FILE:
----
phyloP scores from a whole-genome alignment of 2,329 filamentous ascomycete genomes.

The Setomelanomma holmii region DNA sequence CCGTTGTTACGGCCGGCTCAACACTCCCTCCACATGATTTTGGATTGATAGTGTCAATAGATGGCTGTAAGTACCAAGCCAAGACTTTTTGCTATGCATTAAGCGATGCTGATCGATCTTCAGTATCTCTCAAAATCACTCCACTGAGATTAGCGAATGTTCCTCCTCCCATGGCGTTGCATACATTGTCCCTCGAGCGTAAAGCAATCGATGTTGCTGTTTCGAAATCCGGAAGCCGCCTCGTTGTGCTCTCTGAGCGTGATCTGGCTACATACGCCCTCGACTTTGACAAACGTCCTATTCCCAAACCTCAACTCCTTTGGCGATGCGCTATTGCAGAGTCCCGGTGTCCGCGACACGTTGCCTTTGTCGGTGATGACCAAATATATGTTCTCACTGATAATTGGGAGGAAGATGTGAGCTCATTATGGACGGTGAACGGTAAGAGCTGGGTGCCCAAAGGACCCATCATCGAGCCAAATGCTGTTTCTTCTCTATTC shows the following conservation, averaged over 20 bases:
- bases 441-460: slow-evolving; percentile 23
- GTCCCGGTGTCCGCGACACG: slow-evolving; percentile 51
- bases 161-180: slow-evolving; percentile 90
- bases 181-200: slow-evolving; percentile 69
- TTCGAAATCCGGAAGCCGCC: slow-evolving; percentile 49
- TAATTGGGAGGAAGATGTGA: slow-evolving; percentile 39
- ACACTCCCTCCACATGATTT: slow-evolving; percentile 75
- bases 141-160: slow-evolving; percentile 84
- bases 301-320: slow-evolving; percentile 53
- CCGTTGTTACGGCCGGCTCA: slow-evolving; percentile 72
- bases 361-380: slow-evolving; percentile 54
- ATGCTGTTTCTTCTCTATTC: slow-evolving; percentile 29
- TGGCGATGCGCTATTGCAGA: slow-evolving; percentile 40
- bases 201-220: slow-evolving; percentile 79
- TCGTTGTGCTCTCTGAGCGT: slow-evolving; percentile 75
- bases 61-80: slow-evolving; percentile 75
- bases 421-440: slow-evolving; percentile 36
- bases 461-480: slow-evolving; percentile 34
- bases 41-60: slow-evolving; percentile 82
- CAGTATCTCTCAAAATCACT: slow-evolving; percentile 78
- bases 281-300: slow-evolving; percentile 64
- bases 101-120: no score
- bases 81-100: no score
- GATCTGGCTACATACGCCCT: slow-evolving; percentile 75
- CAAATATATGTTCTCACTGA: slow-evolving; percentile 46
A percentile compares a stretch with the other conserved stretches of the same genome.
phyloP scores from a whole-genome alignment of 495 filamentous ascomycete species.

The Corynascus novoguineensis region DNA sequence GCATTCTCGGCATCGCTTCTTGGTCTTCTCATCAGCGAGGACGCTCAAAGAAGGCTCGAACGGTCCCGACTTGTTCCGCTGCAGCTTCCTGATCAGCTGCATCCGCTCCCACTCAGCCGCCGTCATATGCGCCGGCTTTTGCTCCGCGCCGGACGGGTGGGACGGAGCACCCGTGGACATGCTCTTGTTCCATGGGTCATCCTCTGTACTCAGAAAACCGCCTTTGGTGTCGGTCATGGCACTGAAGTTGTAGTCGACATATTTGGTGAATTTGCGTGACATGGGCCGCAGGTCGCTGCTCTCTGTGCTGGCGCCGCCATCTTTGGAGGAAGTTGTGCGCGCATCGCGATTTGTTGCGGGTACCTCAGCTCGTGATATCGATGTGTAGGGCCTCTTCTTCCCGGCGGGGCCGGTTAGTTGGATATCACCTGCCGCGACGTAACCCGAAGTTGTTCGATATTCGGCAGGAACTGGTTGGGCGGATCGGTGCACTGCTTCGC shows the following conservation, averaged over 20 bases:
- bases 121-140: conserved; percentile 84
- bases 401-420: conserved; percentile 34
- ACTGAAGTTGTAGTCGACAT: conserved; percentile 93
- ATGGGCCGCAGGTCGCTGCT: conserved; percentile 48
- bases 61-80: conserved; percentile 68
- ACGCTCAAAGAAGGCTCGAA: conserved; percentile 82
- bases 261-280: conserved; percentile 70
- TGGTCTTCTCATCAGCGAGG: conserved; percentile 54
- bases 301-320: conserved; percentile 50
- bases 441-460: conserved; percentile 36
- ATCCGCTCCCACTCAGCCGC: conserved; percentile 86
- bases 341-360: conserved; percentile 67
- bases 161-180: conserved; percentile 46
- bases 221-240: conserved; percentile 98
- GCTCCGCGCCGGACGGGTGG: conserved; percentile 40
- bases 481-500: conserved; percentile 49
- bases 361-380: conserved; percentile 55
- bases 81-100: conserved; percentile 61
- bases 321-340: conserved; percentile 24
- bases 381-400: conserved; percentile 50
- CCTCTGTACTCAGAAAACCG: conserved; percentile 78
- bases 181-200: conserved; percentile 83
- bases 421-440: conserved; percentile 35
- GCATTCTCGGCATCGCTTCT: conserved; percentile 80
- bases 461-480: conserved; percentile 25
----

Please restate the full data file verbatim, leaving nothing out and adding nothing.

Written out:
phyloP scores from a whole-genome alignment of 2,329 filamentous ascomycete genomes.

The Setomelanomma holmii region DNA sequence CCGTTGTTACGGCCGGCTCAACACTCCCTCCACATGATTTTGGATTGATAGTGTCAATAGATGGCTGTAAGTACCAAGCCAAGACTTTTTGCTATGCATTAAGCGATGCTGATCGATCTTCAGTATCTCTCAAAATCACTCCACTGAGATTAGCGAATGTTCCTCCTCCCATGGCGTTGCATACATTGTCCCTCGAGCGTAAAGCAATCGATGTTGCTGTTTCGAAATCCGGAAGCCGCCTCGTTGTGCTCTCTGAGCGTGATCTGGCTACATACGCCCTCGACTTTGACAAACGTCCTATTCCCAAACCTCAACTCCTTTGGCGATGCGCTATTGCAGAGTCCCGGTGTCCGCGACACGTTGCCTTTGTCGGTGATGACCAAATATATGTTCTCACTGATAATTGGGAGGAAGATGTGAGCTCATTATGGACGGTGAACGGTAAGAGCTGGGTGCCCAAAGGACCCATCATCGAGCCAAATGCTGTTTCTTCTCTATTC shows the following conservation, averaged over 20 bases:
- bases 441-460: slow-evolving; percentile 23
- GTCCCGGTGTCCGCGACACG: slow-evolving; percentile 51
- bases 161-180: slow-evolving; percentile 90
- bases 181-200: slow-evolving; percentile 69
- TTCGAAATCCGGAAGCCGCC: slow-evolving; percentile 49
- TAATTGGGAGGAAGATGTGA: slow-evolving; percentile 39
- ACACTCCCTCCACATGATTT: slow-evolving; percentile 75
- bases 141-160: slow-evolving; percentile 84
- bases 301-320: slow-evolving; percentile 53
- CCGTTGTTACGGCCGGCTCA: slow-evolving; percentile 72
- bases 361-380: slow-evolving; percentile 54
- ATGCTGTTTCTTCTCTATTC: slow-evolving; percentile 29
- TGGCGATGCGCTATTGCAGA: slow-evolving; percentile 40
- bases 201-220: slow-evolving; percentile 79
- TCGTTGTGCTCTCTGAGCGT: slow-evolving; percentile 75
- bases 61-80: slow-evolving; percentile 75
- bases 421-440: slow-evolving; percentile 36
- bases 461-480: slow-evolving; percentile 34
- bases 41-60: slow-evolving; percentile 82
- CAGTATCTCTCAAAATCACT: slow-evolving; percentile 78
- bases 281-300: slow-evolving; percentile 64
- bases 101-120: no score
- bases 81-100: no score
- GATCTGGCTACATACGCCCT: slow-evolving; percentile 75
- CAAATATATGTTCTCACTGA: slow-evolving; percentile 46
A percentile compares a stretch with the other conserved stretches of the same genome.
phyloP scores from a whole-genome alignment of 495 filamentous ascomycete species.

The Corynascus novoguineensis region DNA sequence GCATTCTCGGCATCGCTTCTTGGTCTTCTCATCAGCGAGGACGCTCAAAGAAGGCTCGAACGGTCCCGACTTGTTCCGCTGCAGCTTCCTGATCAGCTGCATCCGCTCCCACTCAGCCGCCGTCATATGCGCCGGCTTTTGCTCCGCGCCGGACGGGTGGGACGGAGCACCCGTGGACATGCTCTTGTTCCATGGGTCATCCTCTGTACTCAGAAAACCGCCTTTGGTGTCGGTCATGGCACTGAAGTTGTAGTCGACATATTTGGTGAATTTGCGTGACATGGGCCGCAGGTCGCTGCTCTCTGTGCTGGCGCCGCCATCTTTGGAGGAAGTTGTGCGCGCATCGCGATTTGTTGCGGGTACCTCAGCTCGTGATATCGATGTGTAGGGCCTCTTCTTCCCGGCGGGGCCGGTTAGTTGGATATCACCTGCCGCGACGTAACCCGAAGTTGTTCGATATTCGGCAGGAACTGGTTGGGCGGATCGGTGCACTGCTTCGC shows the following conservation, averaged over 20 bases:
- bases 121-140: conserved; percentile 84
- bases 401-420: conserved; percentile 34
- ACTGAAGTTGTAGTCGACAT: conserved; percentile 93
- ATGGGCCGCAGGTCGCTGCT: conserved; percentile 48
- bases 61-80: conserved; percentile 68
- ACGCTCAAAGAAGGCTCGAA: conserved; percentile 82
- bases 261-280: conserved; percentile 70
- TGGTCTTCTCATCAGCGAGG: conserved; percentile 54
- bases 301-320: conserved; percentile 50
- bases 441-460: conserved; percentile 36
- ATCCGCTCCCACTCAGCCGC: conserved; percentile 86
- bases 341-360: conserved; percentile 67
- bases 161-180: conserved; percentile 46
- bases 221-240: conserved; percentile 98
- GCTCCGCGCCGGACGGGTGG: conserved; percentile 40
- bases 481-500: conserved; percentile 49
- bases 361-380: conserved; percentile 55
- bases 81-100: conserved; percentile 61
- bases 321-340: conserved; percentile 24
- bases 381-400: conserved; percentile 50
- CCTCTGTACTCAGAAAACCG: conserved; percentile 78
- bases 181-200: conserved; percentile 83
- bases 421-440: conserved; percentile 35
- GCATTCTCGGCATCGCTTCT: conserved; percentile 80
- bases 461-480: conserved; percentile 25